Progressive Prison Ministries
December 2016 Newsletter 

Progressive Prison Ministries, Inc. 
Jeff Grant, JD, M Div, Director, Lynn Springer, Founding Advocate 

White-Collar Ministry I Advocacy I Service
Faith & Dignity for the Days Ahead  

The first ministry in the United States created to provide confidential  
support and counseling to individuals, families and organizations with  
white-collar and other nonviolent incarceration issues     

In the December 2016 Edition: 



Significant Outcomes: Since Jan. 2015, We have Served Over 140 Individuals and Families in 25 States:  

Since Jan. 2015, we have served individuals and families in twenty-five states, including:    
Arizona, California, Colorado, Connecticut, Florida, Georgia, Illinois, Kentucky, Maryland, Massachusetts, Michigan, Minnesota, Mississippi, Missouri, Nebraska, New Jersey, New York, North Carolina, Oklahoma, Oregon, Pennsylvania, Texas, Virginia, and Washington.
We typically communicate with individuals and families before, during and upon reentry from prison in person or by phone, email, Skype, FaceTime, GoToMeeting or, if in a Federal prison, via CorrLinks. Please click image for our information package. 

News: Our White-Collar/Nonviolent
Online Support Group celebrates its thirty-first weekly meeting!     

If you have been convicted of a white-collar or nonviolent crime and have served your sentence, please consider joining our confidential online white-collar/ nonviolent support group [As this support group is being run by clergy as part of a program of pastoral counseling, we consider it to be confidential and privileged]. We hold our weekly group meetings on GoToMeeting on Tuesdays, 8 pm Eastern, 7 pm Central, 6pm Mountain, 5 pm Pacific. Click image for details.

Guest Blog: Why Prisoners
and Ex-Felons Should
Retain the Right to Vote 
by Gregg D. Caruso, PhD

6.1 million citizens were barred from voting on election day. Our friend Gregg D. Caruso is Associate Professor of Philosophy at SUNY Corning and Co-Director of the Justice Without Retribution Network (JWRN) housed at the University of Aberdeen School of Law, Scotland. Click image to read Gregg's article. 

Guest Blog: What's the Use of Regret? by Gordon Marino, PhD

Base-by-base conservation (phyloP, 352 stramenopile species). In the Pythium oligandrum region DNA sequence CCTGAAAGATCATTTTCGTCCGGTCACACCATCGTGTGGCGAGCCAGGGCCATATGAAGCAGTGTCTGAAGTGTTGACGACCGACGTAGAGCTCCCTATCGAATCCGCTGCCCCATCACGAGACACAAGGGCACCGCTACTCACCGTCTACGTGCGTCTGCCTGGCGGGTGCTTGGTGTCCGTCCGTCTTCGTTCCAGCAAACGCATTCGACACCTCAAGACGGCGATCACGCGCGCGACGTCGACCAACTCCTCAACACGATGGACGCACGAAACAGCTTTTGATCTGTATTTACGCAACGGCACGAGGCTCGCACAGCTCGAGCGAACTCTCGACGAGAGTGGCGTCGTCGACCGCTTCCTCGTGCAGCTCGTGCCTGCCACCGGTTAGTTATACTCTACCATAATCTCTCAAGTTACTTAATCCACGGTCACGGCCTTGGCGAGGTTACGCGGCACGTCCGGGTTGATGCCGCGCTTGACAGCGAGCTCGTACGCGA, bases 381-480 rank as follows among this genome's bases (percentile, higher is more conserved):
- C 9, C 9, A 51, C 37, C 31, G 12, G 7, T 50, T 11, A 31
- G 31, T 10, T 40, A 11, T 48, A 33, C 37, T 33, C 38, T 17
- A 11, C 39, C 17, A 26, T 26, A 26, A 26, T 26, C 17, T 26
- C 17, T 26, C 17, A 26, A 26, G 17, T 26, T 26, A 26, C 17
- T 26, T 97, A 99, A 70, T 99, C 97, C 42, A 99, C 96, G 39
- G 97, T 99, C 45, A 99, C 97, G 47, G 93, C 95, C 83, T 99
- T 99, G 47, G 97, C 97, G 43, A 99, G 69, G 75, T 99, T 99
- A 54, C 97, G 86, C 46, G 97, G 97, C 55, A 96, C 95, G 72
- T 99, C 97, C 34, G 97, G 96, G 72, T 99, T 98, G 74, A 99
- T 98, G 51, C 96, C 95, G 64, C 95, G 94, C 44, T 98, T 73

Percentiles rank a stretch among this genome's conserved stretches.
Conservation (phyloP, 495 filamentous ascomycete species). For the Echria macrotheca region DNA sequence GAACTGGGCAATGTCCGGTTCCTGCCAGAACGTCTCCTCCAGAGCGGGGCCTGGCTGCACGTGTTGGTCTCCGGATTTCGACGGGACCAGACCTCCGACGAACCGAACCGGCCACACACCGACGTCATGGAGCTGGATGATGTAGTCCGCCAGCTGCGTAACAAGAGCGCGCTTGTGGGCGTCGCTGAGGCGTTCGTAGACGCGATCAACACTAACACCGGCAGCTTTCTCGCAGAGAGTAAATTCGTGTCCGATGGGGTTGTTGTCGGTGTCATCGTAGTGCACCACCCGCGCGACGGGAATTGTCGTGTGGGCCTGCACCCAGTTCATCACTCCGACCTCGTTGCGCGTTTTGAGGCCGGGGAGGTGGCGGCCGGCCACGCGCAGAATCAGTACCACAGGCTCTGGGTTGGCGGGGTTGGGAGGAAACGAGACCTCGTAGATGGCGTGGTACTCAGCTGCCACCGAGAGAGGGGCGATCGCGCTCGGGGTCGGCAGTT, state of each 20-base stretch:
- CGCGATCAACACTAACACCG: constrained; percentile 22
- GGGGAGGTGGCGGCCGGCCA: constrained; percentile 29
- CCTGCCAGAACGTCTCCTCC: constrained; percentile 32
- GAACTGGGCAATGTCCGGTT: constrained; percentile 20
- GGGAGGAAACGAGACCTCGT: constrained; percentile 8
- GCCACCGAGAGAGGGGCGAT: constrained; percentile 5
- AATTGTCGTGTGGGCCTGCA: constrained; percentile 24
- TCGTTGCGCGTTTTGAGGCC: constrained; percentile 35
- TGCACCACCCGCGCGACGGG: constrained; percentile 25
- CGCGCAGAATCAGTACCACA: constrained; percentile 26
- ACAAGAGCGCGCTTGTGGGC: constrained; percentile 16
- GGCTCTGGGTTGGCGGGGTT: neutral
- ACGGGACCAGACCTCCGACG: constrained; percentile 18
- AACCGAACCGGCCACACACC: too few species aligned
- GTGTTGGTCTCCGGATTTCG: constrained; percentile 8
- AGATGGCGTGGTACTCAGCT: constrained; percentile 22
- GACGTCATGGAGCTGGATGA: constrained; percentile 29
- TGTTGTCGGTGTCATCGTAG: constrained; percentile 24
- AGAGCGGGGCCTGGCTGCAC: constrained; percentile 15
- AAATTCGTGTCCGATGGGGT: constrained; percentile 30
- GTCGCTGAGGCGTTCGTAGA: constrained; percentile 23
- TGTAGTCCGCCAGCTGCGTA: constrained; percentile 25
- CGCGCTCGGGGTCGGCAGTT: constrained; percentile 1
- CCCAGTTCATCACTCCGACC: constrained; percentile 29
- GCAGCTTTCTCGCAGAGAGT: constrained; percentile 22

"Kierkegaard observed that you don't change God when you pray, you change yourself. Perhaps it is the same with regret. I can't rewind and expunge my past actions, but perhaps I change who I am in my act of remorse. Henry David Thoreau advised: 'Make the most of your regrets; never smother your sorrow, but tend and cherish it till it comes to have a separate and integral interest. To regret deeply is to live afresh.' To live afresh is to be morally born again." Click image to read Gordon's Op-Ed.  

Event: We Will be Leading a Workshop at the UMC Reentry Conference, Jan. 29 & Feb 4, 2017

Louis L. Reed (Program Director of the City of Bridgeport Initiative on Reentry) and I will be leading a workshop at the United Methodist Church Board of Church & Society Reentry Conference. Click image for details.


Save the Date: We Will Be Leading a Workshop at the CMCA Reentry Conference, May 5-6, 2017

Please join us in Philadelphia as Jeffrey Abramowitz and I will be leading "You Got to Have Faith: An Inside Look at Reentry" at the 5th Annual Correctional Ministries and Chaplains Assn. Summit, May 5-6, 2017. Click image for information and to register.

Interview: Jeff Talked Criminal Justice with Felipe Luciano, WBAI Radio FM 99.5 NYC    

Click image to listen to Felipe & Jeff discuss faithful responses to criminal justice issues in America (at 19.00). Jeff & Felipe were classmates at Union Theological Seminary in the City of New York. 

Article: Fairfield County Business Journal: Jeff Grant Takes on Leadership of Family ReEntry

"Grant's elevation - he's served on Family ReEntry's board of directors since 2009 - marks the first time that a person formerly incarcerated for a white-collar crime has served as the head of a major criminal justice nonprofit. 'It's a tremendous step, and a bold decision on the board's part,' Grant said. 'This is a transformative period for Family ReEntry. I owe them my fresh start, so of course I said yes when they offered me the position.'" Please click image to read Kevin Zimmerman's article. 


Donations: A Message to Our Great Community of Givers! 

Thank You for All You Do for Those Who Need it Most!